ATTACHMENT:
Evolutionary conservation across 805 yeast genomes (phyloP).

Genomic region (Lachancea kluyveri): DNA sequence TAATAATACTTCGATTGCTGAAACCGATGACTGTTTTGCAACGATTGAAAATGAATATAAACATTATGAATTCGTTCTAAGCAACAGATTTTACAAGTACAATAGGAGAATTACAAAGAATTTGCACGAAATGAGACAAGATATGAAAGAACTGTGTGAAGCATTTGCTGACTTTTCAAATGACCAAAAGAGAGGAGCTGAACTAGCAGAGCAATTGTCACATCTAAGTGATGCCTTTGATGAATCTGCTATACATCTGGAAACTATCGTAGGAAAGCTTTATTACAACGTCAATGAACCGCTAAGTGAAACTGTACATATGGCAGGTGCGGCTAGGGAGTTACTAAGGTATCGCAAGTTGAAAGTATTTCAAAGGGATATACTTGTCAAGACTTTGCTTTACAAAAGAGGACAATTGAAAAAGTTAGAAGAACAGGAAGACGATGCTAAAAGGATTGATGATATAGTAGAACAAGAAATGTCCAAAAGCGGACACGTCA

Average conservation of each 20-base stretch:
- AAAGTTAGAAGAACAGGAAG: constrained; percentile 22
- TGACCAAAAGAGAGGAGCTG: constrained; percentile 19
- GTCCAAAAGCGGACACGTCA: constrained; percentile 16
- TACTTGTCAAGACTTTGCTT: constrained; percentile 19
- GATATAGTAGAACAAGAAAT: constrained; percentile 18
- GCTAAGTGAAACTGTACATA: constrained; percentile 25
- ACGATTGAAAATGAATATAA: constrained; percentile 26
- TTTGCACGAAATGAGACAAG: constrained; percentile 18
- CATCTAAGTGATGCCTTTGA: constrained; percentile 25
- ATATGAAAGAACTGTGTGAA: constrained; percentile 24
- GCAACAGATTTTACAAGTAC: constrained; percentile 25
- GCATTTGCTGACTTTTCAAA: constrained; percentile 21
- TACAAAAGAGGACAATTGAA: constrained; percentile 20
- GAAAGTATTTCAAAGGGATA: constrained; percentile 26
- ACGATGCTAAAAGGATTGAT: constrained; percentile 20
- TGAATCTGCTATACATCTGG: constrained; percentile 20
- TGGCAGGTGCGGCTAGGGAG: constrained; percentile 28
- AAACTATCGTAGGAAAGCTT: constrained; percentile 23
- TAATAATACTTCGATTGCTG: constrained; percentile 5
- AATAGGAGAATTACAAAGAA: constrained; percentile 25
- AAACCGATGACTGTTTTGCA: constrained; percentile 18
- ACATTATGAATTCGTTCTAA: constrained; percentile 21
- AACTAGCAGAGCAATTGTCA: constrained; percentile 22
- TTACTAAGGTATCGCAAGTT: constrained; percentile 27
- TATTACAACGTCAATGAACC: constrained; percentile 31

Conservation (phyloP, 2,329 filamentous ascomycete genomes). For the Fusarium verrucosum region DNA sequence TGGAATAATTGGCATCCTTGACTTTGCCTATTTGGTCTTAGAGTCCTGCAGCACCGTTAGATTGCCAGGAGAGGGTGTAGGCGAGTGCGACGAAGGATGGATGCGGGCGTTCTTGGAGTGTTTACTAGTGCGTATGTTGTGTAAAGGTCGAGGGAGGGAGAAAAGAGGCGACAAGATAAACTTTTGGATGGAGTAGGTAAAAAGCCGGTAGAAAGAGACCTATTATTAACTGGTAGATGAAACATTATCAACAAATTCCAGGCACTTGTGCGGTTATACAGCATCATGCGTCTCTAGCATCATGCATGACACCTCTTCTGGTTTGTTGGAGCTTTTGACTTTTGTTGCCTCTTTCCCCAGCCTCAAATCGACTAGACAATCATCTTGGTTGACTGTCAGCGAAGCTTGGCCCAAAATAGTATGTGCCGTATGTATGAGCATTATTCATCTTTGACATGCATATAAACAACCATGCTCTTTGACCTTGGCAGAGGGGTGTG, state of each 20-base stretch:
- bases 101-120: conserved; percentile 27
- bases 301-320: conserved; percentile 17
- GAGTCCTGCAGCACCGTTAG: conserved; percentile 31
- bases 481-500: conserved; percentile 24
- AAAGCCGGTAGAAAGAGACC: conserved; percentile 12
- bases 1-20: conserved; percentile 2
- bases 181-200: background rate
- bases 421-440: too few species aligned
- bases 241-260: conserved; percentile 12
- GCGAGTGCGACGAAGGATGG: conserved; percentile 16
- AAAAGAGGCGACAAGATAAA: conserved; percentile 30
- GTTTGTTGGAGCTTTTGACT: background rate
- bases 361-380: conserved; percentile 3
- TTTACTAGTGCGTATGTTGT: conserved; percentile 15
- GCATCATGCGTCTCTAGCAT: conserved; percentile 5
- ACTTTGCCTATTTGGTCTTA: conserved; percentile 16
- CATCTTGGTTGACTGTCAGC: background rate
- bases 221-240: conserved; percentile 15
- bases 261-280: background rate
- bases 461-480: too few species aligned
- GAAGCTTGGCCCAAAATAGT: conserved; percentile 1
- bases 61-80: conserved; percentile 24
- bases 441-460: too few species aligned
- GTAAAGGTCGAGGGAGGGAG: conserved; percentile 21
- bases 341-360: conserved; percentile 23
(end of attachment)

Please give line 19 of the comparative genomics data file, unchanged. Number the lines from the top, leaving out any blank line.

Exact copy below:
- TGAATCTGCTATACATCTGG: constrained; percentile 20